From the null hypothesis, we posit that there is no significant effect irrespective of the proportion of board members holding degrees in financial disciplines and the financial performance of companies in the Nigerian Health sector. The model is restated as:

image

The results in Table 4 above show that when ROA was utilized as the dependent variable to measure the performance of companies in the healthcare sector, the proportion of first-degree holders in the financial field has an overall p-value of 0.025 and f-test of 4.11. This implies that first degree holders in finance-related fields have a positive significant influence on the performance of companies in the healthcare sector in Nigeria. This means that for every increase in the number of first-degree holders in the financial field there is a significant impact on the performance of listed healthcare companies in Nigeria. This provides evidence supporting us to reject the null hypothesis one of the studies which states that the size of Board members holding degrees in finance-related disciplines does not significantly affect company performance in Nigeria. This finding supports the works of Chevalier & Ellison (1999), which showed that funds managers who attended higher-SAT undergraduate institutions perform better. The result also reveals that FMZ which was used as control variable and proxied bythe natural logarithm of total assets indicates that there is a positive and significant impact between FMZ and ROA for the period under study. The coefficient of FMZ is 7.353 while the probability value is 0.008 which is less than 0.05, indicating a statistically significant impact between the variables under study. The implication of this result is that an increase in the assets of the firm studied will lead to a corresponding increase in the Return on Assets (ROA). In other words, the larger the firm grows in size, the more the growth in the Return on Assets (ROA) of the firms.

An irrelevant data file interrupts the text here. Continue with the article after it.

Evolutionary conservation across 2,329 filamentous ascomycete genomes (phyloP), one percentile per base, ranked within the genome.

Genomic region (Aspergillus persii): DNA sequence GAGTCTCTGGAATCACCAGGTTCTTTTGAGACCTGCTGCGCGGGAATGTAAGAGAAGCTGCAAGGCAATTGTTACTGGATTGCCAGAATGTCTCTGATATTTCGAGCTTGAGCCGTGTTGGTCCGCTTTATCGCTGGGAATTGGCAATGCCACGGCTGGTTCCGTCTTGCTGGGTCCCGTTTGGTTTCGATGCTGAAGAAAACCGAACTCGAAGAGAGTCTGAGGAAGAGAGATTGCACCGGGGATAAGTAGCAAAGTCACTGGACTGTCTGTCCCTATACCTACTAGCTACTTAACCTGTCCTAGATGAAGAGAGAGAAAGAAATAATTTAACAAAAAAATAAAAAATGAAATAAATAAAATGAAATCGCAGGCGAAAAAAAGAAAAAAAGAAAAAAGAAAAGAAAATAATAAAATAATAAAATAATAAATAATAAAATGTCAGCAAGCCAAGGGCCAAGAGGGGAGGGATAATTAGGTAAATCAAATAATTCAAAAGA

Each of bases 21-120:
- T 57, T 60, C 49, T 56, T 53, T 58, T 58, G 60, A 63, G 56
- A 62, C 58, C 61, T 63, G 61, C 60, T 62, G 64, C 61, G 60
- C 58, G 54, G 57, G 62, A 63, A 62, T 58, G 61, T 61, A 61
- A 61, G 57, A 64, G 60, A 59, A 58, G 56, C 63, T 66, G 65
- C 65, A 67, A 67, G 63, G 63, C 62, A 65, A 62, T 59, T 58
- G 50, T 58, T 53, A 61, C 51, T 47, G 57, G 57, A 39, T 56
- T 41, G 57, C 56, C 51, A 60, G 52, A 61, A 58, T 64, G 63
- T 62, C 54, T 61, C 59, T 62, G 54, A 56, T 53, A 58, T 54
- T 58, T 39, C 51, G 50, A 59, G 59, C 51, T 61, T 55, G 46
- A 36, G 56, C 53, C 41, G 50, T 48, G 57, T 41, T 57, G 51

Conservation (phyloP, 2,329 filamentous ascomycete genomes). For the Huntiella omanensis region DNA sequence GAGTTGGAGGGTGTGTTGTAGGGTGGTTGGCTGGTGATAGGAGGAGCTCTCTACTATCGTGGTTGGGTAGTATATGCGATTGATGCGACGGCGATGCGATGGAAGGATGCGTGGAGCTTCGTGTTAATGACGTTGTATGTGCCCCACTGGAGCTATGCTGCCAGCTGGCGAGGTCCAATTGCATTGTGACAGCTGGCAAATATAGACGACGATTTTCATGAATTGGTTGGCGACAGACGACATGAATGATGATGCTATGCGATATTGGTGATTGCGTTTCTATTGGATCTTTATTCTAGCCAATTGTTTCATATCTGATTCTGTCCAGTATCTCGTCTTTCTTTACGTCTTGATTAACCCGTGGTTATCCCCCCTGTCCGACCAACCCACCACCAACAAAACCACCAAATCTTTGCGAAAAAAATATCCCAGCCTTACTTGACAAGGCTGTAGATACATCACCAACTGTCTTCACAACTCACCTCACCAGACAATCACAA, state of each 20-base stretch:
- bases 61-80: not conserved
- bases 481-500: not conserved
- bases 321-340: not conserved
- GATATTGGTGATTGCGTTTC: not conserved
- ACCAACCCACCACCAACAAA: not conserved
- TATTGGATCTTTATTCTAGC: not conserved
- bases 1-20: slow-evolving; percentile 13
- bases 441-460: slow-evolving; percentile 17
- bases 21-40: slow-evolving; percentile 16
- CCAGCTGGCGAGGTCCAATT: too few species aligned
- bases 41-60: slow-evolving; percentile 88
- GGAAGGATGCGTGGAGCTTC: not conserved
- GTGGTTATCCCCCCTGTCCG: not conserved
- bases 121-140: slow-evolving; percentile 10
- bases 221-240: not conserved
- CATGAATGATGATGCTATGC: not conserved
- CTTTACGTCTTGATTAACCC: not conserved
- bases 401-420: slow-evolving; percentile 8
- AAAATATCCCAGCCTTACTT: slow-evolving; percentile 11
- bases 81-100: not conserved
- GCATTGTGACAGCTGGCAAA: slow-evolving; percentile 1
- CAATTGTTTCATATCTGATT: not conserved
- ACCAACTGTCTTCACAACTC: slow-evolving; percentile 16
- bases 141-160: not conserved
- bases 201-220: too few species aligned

Table 4: Regression Result Of Return On Assets And First Degree In Financial Field
Variable Coefficient Std Err. t-stastics p-value
PGFin -0.456 0.522 -0.87 0.389
Logfmz 7.353 2.621 2.8 0.008
Constant -1.851 1.971 -0.94 0.355
R2=0.0086        

Note: ROA: Return on Assets (dependent variable); PGFIN: Postgraduate degree in finance field; logfmz: The log of the firm size, t=t-test.
Source: Stata Result.

H02: The proportion of board members holding postgraduate degrees in finance-related fields does not significantly affect firm performance.

The null hypothesis posits that there is no significant effect on the performance of companies in the Nigerian Health sector irrespective of the proportion of board members holding postgraduate degrees in financial fields. The model is restated as:

image

Table 5: Regression Result Of Return On Assets And Postgraduate Degree In Financial Field
Variable Coefficient Std Err. t-stastics p-value
PGFin -0.456 -0.369 0.014 8.46
Logfmz -0.863 -0.685 0.007 9.86
Constant 0.37 -0.427 0.018 7.94
R2=0.0066        
rho=0.927        
F-test=5.44        

Note: ROA: Return on Assets (dependent variable); PGFIN: Postgraduate degree in finance field; logfmz: The log of the firm size, t=t-test.
Source: Stata Result.

Table 6: Regression Result Of Return On Assets And Professional Qualification In Financial Field
Variable Coefficient Std Err. t-stastics p-value
PGFin -0.3701 0.5137 -0.72 0.476
Logfmz 7.0332 2.6213 2.68 0.011
Constant -2.816 1.3642 -2.06 0.047
R2=0.0090        
rho=0.9102        
F-test=3.96        

Note: ROA: Return on Assets (dependent variable); PQFIN: Professional qualifications in finance field; logfmz: The log of the firm size, t=t-test.